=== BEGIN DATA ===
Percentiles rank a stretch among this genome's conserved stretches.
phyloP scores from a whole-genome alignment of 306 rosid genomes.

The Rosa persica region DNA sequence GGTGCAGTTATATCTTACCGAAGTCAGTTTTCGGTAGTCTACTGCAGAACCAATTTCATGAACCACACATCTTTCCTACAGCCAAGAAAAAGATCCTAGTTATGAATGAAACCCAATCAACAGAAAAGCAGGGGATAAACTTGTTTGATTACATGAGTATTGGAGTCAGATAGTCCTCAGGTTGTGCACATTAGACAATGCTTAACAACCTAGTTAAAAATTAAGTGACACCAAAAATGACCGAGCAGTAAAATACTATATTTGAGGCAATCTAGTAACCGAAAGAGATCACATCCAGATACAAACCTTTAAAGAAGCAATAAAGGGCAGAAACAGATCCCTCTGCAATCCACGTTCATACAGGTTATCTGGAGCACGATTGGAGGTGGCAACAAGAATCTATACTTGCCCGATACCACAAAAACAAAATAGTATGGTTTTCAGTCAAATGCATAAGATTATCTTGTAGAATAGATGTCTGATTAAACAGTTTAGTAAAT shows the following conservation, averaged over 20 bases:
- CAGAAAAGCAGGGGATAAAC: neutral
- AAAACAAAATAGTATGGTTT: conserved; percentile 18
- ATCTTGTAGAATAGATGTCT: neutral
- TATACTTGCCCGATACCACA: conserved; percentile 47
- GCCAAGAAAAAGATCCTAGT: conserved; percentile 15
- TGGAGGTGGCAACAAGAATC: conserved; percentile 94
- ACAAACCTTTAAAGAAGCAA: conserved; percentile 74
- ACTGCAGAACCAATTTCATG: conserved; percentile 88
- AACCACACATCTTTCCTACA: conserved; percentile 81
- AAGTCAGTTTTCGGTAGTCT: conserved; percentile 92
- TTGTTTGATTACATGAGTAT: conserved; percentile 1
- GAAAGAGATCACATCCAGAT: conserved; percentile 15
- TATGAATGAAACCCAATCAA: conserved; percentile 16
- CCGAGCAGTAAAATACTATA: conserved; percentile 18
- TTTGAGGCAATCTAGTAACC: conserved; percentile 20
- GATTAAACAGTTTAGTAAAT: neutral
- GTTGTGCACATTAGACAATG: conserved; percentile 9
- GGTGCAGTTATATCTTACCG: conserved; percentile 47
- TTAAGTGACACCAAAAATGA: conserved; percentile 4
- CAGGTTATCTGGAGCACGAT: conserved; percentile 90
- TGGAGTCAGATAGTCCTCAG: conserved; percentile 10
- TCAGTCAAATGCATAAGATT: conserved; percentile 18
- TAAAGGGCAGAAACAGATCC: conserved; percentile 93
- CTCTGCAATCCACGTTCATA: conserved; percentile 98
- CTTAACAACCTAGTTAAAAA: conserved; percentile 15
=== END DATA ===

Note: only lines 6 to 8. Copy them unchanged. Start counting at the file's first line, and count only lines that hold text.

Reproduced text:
- ATCTTGTAGAATAGATGTCT: neutral
- TATACTTGCCCGATACCACA: conserved; percentile 47
- GCCAAGAAAAAGATCCTAGT: conserved; percentile 15